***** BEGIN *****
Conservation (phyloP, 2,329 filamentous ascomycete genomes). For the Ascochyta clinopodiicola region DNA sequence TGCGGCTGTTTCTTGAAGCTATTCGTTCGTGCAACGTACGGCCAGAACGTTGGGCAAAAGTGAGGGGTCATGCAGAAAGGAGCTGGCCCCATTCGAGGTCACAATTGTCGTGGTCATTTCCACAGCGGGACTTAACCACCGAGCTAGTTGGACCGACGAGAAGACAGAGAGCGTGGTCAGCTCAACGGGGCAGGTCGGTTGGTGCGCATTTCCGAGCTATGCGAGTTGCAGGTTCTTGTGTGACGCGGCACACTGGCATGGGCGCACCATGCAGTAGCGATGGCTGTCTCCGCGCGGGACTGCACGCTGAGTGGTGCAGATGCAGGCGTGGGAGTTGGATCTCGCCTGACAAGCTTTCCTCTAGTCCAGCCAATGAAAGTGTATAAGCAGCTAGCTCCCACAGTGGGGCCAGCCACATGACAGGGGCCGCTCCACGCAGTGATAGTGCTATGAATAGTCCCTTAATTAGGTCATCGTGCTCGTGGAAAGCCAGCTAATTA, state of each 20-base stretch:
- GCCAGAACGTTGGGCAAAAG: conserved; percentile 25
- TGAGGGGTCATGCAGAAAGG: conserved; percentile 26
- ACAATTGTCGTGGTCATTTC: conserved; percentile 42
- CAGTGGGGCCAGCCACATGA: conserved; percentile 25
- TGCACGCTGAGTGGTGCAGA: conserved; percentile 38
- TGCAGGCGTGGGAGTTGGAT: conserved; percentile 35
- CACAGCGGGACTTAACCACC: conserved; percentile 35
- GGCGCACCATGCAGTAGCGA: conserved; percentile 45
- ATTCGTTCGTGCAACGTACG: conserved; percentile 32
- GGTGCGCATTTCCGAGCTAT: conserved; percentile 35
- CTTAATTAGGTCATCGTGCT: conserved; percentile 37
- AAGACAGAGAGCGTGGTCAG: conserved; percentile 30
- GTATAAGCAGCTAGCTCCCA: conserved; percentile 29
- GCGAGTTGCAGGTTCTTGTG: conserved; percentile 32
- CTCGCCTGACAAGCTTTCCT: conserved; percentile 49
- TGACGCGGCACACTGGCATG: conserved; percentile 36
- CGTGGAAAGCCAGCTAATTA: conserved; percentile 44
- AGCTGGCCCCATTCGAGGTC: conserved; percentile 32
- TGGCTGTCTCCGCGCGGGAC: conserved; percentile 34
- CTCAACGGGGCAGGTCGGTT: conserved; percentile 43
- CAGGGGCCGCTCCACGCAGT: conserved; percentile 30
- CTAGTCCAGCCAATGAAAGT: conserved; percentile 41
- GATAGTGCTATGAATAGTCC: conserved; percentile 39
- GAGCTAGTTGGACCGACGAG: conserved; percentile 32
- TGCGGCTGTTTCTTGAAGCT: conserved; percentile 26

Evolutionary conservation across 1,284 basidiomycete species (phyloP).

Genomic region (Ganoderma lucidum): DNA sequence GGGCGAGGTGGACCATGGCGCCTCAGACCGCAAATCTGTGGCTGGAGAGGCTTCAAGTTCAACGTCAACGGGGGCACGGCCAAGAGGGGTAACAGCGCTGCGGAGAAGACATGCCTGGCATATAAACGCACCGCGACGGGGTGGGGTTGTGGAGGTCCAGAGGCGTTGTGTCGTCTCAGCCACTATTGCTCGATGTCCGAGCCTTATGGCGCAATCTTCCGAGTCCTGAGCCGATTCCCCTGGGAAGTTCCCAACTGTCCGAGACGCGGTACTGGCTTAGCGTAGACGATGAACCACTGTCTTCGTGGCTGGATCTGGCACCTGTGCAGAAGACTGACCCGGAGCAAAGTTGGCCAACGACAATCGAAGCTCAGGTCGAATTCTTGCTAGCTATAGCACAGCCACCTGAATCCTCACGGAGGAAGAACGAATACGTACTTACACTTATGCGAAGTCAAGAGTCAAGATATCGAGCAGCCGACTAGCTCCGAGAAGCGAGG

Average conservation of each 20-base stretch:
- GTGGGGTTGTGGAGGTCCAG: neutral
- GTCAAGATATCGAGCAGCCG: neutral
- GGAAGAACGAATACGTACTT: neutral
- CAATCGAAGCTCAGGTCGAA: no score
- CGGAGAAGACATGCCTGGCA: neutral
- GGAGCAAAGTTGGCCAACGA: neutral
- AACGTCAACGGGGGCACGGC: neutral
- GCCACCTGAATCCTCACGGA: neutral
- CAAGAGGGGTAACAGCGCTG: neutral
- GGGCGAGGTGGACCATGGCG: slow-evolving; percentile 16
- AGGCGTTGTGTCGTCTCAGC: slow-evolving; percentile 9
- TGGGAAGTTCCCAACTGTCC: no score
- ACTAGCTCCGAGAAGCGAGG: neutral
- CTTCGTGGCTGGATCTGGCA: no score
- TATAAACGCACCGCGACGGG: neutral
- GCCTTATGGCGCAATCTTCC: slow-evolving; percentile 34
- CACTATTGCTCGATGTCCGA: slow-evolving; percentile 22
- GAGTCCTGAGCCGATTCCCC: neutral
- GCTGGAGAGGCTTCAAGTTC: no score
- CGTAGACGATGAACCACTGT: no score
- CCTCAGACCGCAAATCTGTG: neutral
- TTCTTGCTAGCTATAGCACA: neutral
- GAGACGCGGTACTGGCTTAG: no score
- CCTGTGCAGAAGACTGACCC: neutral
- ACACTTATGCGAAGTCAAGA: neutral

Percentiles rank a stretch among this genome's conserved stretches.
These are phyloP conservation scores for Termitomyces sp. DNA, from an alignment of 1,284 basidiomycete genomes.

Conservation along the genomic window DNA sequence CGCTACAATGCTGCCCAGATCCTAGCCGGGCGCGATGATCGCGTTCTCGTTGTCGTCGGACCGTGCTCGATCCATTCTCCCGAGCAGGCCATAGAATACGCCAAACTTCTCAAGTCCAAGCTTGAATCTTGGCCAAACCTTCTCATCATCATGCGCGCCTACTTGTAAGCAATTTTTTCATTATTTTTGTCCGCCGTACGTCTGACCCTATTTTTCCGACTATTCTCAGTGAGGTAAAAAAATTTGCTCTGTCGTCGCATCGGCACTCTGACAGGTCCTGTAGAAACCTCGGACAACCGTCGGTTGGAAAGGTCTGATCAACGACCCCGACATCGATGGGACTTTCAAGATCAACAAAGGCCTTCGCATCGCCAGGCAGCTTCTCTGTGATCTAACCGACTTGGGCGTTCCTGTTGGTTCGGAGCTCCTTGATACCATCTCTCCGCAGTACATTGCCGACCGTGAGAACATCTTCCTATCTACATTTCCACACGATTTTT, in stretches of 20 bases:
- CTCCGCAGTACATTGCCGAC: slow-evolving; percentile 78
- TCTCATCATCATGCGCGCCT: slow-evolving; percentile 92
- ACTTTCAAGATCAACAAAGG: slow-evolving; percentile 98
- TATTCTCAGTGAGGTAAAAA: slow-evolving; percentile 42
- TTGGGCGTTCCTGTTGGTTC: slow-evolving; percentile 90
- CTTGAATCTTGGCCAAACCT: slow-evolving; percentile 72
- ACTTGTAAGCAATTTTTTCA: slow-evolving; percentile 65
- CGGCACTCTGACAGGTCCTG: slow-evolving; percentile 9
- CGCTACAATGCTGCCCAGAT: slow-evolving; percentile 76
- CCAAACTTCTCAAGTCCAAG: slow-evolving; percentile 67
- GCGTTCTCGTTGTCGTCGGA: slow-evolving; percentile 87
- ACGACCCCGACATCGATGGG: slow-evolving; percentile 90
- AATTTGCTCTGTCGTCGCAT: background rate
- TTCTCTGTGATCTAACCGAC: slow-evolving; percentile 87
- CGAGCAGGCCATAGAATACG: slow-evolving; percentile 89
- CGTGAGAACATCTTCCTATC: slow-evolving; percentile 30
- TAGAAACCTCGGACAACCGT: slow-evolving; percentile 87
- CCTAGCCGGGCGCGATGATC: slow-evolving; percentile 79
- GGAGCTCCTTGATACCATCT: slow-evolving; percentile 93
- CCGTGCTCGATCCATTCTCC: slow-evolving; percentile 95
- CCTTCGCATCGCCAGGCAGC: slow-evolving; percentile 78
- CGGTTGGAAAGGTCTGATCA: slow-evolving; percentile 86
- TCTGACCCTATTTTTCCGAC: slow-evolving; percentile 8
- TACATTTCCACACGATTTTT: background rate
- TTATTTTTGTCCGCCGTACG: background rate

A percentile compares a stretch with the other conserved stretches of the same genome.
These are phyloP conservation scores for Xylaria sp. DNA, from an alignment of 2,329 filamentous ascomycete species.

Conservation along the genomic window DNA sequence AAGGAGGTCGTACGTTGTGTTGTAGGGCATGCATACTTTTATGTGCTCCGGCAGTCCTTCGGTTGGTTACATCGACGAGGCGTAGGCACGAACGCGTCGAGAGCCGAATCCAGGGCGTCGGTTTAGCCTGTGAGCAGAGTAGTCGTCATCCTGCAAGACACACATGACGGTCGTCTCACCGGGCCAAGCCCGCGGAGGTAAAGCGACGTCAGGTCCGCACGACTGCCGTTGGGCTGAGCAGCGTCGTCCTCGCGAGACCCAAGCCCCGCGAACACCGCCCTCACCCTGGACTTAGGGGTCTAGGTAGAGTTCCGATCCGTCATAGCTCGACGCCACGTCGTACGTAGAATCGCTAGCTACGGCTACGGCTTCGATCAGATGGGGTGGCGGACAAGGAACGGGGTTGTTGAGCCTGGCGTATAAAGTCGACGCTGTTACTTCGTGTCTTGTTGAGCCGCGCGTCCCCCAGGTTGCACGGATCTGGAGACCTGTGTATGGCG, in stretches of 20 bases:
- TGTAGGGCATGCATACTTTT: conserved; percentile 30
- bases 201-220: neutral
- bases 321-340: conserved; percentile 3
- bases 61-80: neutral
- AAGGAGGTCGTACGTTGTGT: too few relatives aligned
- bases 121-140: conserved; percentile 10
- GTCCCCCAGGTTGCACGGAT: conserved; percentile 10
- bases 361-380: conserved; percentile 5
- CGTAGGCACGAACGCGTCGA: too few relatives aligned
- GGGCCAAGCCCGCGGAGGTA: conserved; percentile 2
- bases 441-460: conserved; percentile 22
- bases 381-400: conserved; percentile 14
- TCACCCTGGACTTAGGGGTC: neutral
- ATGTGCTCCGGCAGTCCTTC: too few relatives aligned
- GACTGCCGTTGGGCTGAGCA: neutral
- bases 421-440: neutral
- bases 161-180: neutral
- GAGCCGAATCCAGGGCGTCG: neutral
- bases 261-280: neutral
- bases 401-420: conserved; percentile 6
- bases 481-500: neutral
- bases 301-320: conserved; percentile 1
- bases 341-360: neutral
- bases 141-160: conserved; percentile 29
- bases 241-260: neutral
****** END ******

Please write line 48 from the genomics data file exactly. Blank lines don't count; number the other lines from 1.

- GCTGGAGAGGCTTCAAGTTC: no score